This piece was written for The Idler.
There’s a new vision of the apocalypse, a calamity that could undo us all. It’s not about bombs. It is about terrorists. It could run out of control before climate change. Its source is a biotechnology called CRISPR – pronounced “crisper”, as if a supermarket snack. But truly: we should fear it.
My foreboding came after hearing cheerleaders for science discussing it – those media folk whose Pavlovian response to new discoveries and developments is salivating over more progress. But CRISPR has caused some to be worried. For example, Radiolab first made a programme about CRISPR a couple of years back. They celebrated its wonders. Then, earlier this year, they revisited the subject. The second programme was unnervingly downbeat.
CRISPR is a biotechnology that can very cheaply and relatively simply edit genes. Discovered in 2015, and heralded as scientific breakthrough of the year, it harnesses bacteria’s natural ability to insert new bits of DNA into genomes. The breakthrough came with the ability to fool bacteria to splice in sections chosen by researchers in white coats.
More recently, it’s been integrated into the software used by designers to form a “bioCAD/CAM software suite”. As yet, you can’t buy an app for genetic engineering, but it could only be a question of time. What was called the Human Genome Project or HGP-read has morphed into HGP-write.
The positive potential is enormous. Diseases that are linked to single genetic defects are few in number, but experiments on human embryos that cut out the cause of disorders like cystic fibrosis are promising. I’ve heard scientists say that CRISPR could solve the antibiotic crisis overnight by making pills that kill resistant bacteria through decimating their DNA. It’s already brought sight to blind mice and the serious possibility of resurrecting dead mammoths.
That said, there is an irony in the timing of CRISPR’s appearance. It was highlighted at a recent conference organised by the Ian Ramsey Centre of the University of Oxford and the International Society for Science and Religion. A hundred or so scientists, philosophers and theologians gathered to consider the latest developments in life sciences that are referred to as “holistic biology” or the “extended evolutionary synthesis”. In short, the heavy reductionism that peaked in the 1970s, when Richard Dawkins published The Selfish Gene and described us as gene-driven robots, has fallen by the wayside.
It’s been replaced by a “post-genomic revolution”. Developments such as epigenetics are building a new picture of life in which genes only play a part. Living creatures are better imagined as complex systems of feedback and anticipation that are highly responsive to their past and present environments. The upshot is that being able to tinker with genes is not the same as being able to understand life. As the anthropologist, Gaymon Bennett, put it: “Life is not digital. It’s life.”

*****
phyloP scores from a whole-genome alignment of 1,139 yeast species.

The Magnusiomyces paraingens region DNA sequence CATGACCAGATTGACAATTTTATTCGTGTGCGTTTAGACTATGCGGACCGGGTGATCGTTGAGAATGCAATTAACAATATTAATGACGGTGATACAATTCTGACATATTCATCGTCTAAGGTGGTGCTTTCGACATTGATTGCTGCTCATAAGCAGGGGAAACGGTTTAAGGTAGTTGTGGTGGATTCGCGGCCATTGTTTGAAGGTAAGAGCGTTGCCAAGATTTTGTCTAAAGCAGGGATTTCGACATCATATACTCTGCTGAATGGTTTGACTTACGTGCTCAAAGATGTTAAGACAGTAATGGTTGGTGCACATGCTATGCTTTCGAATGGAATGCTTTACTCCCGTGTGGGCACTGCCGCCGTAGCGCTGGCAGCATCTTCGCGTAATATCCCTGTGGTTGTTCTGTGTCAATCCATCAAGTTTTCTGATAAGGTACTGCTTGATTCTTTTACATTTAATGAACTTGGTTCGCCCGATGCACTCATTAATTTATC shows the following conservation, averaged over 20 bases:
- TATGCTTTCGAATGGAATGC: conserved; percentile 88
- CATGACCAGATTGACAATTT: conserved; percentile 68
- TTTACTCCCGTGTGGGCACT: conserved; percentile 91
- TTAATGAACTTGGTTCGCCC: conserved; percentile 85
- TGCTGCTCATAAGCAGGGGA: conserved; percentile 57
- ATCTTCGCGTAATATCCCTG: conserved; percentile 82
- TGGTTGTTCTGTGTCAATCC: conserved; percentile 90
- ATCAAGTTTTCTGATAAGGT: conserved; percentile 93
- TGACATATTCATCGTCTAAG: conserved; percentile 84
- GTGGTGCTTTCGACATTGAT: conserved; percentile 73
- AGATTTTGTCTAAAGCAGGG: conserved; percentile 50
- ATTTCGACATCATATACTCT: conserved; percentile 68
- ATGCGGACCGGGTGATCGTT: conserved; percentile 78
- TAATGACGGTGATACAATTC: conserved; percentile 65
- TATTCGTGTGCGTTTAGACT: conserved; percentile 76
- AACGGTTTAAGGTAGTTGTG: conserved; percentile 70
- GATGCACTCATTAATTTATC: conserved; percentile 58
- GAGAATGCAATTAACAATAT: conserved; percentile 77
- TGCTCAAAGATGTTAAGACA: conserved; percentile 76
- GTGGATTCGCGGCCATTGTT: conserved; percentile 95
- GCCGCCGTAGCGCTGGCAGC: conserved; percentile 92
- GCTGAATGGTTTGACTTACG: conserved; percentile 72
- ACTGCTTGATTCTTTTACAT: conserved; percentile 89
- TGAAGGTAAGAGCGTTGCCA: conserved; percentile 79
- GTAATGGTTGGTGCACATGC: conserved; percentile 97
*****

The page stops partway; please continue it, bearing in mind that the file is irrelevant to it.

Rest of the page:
That may not be enough to see off the apocalypse. Tinkering with genes may not be the same as understanding life but it is enough to destroy it. Should CRISPR fall into malevolent hands, it is possible to imagine a lone wolf seeding water sources or the atmosphere with genetically engineered bugs that could munch their way through our double helix like locusts attacking a crop. Further, CRISPR has already designed genes that self-edit – evolving themselves, without human intervention, to protect themselves. Exponential biodevastation is conceivable.
Is there hope? The law provides some. Apart from regulating use, the powerful technology has sparked a major patent war that could last for years. But that would only delay developments, at best, and will not bother those operating outside of the law, perhaps in cahoots with terrorists. Another possibility is that life will push back. CRISPR is not perfect. It can cut and splice the wrong bits. But again, at the moment, it looks like a question of fine-tuning the technology not halting its advance.
Soft power might work better, as was championed by other speakers at the conference. The former engineer and philosopher, Michael Burdett, argued that we’ve got to think about our metaphors. They’re routinely deployed in science, such as when humans are called gene-driven robots. But they’re usually not accurate and simultaneously constrain what is seen of life as well as dictating how life is tampered with. If you imagine yourself as a dataset, you’re likely to create a way of life that turns you into a dataset. Think Facebook.
Burdett suspects that many people are aware of this. It makes them nervous about handing over their DNA. It makes them suspicious when cash-laden IT companies throw their billions at bioresearch.
The theologian, Harris Wiseman, suggested another line of defence. In short, getting real. He focuses on how biotechnology promises “moral enhancement” – improving people with, say, oxytocin sprays to make them more generous; or titrating serotonin to make them less angry. But in reality that’s like describing low mood as a “chemical imbalance”. It’s not based on much science. “Chemical imbalance” actually originated in a big pharma marketing campaign. Further, bioenhancement really makes little sense when you think about it. If you’re being generous, say, then why are you being generous – out of a sense of duty; out of a sense of carelessness; out of a sense of joy?
Perhaps consciousness-raising exercises can make a difference. Perhaps holistic biology will bring holistic ways of valuing life. Or perhaps we’ve already reached the point of no return. Either way: keep an eye on CRISPR.